For the community and broader Lakota culture that have been so neglected, abused and disenfranchised by imperialism and heavy-handed, rigid religious ideologies, the Big Red Bus and Simply Smiles, especially as a secular organization, are much needed vectors of change that have already forged new, inclusive and thoughtful ties. Simply Smiles is neutral, meaning that is not affiliated with any religious creed, political organization or any potentially polarizing entity. This is one of the organization's strengths and what I view as one the driving forces behind its ability to accomplish so much in such a short amount of time.
And, if you were wondering, the same girl who "welcomed" me to the community rewarded me with the biggest hug that I've received in my life at the end of the week. From being punched to a hug in a week? My whole body hurt the next day, but I'm still marking it as progress in our relationship.
"Why don't they just leave?"
Shortly before my trip, I came across a quote by the Tibetan Buddhist nun and scholar Pema Chodron: "True compassion does not come from wanting to help out those less fortunate than ourselves but from realizing our kinship with all beings." This statement became more profound through my gradual understanding of the economic realities and social context of the Lakota and community of La Plant. Unemployment on the Reservation is insanely high at 95%. Yet, when I've shared this and other findings with some of my friends and family, the most common response is "Well, why don't they just leave?" It's an earnest question. It's also one shaped by unfortunate racial and cultural stereotypes and, more importantly, our inability to understand the concepts of rootedness to land and kinship ties.
How many of us can say that we feel rooted to a place? Not many. As a cultivator of food, I'm fortunate that I feel connected to the soil, the elements and the crops. I feel seasonal patterns and shifts and remain humbled by the interconnected web of players in the ecosystem. I am deeply connected to my hometown, especially when I'm in woods of the Litchfield Hills. So, I "get" the rooted thing. But, I also have the option to pack up if this whole farming career doesn't work out. So, what if the land is the only thing I had?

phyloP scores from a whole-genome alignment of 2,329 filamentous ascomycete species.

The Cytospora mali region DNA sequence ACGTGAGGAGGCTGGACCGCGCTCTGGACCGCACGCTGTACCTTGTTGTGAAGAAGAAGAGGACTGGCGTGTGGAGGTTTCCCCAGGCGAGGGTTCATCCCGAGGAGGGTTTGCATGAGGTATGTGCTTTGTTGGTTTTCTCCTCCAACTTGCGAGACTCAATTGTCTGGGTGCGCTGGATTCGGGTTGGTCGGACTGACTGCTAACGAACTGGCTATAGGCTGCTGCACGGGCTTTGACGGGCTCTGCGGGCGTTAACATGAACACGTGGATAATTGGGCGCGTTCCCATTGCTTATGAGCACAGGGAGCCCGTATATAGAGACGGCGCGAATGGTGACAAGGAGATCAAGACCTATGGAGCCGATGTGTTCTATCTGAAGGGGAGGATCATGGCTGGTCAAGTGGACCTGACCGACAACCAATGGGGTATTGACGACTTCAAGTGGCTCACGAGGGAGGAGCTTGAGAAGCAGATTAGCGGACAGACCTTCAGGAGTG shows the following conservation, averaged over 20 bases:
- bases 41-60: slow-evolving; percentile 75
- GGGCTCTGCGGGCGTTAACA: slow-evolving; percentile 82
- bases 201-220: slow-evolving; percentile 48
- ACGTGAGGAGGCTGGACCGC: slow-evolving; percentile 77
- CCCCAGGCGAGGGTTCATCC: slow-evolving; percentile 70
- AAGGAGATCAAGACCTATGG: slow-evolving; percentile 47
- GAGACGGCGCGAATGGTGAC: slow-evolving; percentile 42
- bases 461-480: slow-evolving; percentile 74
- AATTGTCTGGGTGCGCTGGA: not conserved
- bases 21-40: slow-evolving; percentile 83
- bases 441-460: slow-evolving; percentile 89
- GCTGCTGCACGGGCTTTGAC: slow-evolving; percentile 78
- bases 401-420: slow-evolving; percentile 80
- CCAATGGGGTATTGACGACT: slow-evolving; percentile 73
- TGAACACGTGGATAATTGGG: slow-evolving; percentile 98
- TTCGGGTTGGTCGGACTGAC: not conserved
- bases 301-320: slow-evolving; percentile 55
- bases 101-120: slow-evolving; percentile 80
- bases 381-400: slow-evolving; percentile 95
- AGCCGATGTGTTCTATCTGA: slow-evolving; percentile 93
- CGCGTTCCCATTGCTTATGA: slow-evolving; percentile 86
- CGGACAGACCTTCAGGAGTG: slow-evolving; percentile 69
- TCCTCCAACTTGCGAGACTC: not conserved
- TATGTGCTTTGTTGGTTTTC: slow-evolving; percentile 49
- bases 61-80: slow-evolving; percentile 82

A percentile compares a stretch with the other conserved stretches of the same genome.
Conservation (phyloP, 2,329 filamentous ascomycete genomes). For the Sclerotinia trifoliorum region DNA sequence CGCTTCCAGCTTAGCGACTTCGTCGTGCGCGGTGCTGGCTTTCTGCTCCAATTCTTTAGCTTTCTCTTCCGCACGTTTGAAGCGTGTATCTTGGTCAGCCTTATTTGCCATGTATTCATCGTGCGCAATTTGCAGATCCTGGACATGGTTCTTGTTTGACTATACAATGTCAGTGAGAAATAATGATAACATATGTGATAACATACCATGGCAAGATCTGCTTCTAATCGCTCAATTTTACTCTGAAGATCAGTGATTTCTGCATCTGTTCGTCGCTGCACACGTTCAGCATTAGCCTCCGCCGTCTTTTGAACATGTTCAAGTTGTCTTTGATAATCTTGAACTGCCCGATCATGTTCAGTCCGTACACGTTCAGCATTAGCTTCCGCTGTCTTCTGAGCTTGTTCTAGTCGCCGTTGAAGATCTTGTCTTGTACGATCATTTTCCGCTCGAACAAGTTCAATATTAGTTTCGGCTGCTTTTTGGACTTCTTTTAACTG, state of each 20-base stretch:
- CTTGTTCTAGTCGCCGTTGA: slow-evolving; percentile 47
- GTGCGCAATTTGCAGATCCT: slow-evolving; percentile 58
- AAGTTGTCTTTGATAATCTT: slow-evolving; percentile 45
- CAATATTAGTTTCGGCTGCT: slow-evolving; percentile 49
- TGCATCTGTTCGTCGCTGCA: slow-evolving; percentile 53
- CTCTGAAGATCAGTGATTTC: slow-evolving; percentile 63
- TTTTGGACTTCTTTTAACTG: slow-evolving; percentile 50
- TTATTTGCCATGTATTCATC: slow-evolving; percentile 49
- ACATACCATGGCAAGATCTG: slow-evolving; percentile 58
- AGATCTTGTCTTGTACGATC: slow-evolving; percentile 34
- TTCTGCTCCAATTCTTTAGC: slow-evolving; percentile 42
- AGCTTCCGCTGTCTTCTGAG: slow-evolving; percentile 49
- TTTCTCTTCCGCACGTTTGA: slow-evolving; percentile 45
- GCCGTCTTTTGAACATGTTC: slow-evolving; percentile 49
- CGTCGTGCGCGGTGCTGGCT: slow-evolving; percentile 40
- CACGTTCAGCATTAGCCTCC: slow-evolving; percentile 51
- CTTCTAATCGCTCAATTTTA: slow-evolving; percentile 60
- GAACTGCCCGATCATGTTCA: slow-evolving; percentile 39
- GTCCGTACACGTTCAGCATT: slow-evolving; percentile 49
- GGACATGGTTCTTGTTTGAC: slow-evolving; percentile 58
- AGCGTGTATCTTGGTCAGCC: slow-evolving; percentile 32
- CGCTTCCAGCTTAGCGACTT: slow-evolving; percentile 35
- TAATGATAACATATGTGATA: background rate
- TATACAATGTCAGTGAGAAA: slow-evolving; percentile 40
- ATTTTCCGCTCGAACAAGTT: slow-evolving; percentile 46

In Lakota culture, the concept of kinship starts with an intrinsic realization of the self, and extends to the family, home and natural and social community. The history of indigenous cultures in the U.S. is marked by, well, let's not sugarcoat it, slaughter and genocide. The forced removal of individuals from their land, much of which remains unsuitable for cattle crazing and crop production, left the Lakota and other Plains cultures with the inability to feed themselves and endure. (The next time you fly over South Dakota, look out the window. You can see the grid-like patterns of overgrazing and crop overproduction. Not the most fruitful growing conditions.)
The impacts of history are still felt and the wounds are still raw from the Wounded Knee Massacre of December 1890. During one community meal, I could see the visible pain and sadness on the face of Barbara, a much-loved elder of the community, as she talked of Wounded Knee, placing her hand over her heart. If the land is a marked symbol of your past, present and future, would you just walk from it?
La Plant: A love story
I've had a few weeks to process another question: What do I do now? Will the garden project transform the future course of history of La Plant? Sadly, no, but it's a start and part of the greater projects of Simply Smiles. I haven't stopped thinking about the people and place of La Plant since I returned to Connecticut and my farming job. The wonders of Facebook have fortunately allowed me to keep tabs on some amazing people on the Rez and individuals whom I now consider friends.
As cliche as it sounds, I left a part of my heart in South Dakota. I often worry about the cute kids who helped me harvest in the garden, who invited me into their pretend houses that they made under picnic tables ("Come into ma' house!"), who played water balloon toss during Field Day and who even called me weird. I worry about the elders in the community, their health and the importance of their insight, stories and legacies on the future of their culture and younger generations.
I'm not worried, however, that I'll lose my passion for La Plant. On my connecting flight home from Chicago, I jotted down a few take-aways from my experience while still fresh in my mind. In terms of my involvement with future food projects on the Rez, I considered - and am now currently working on - a graduate capstone project that researches the food and subsistence history, patterns and culture of the Lakota and how it shapes current and future food, fiber, health and nutrition patterns and policy.
But, there's also the little things about being a thoughtful, considerate person that might have the most lasting effects. I learned progress and change are not born from guilt or pity, but compassion. I also learned that if I really wanted to care for my new friends and stay committed to the place of La Plant, I'd need to practice this simple, living mantra: Be present. Be mindful. Listen. Smile.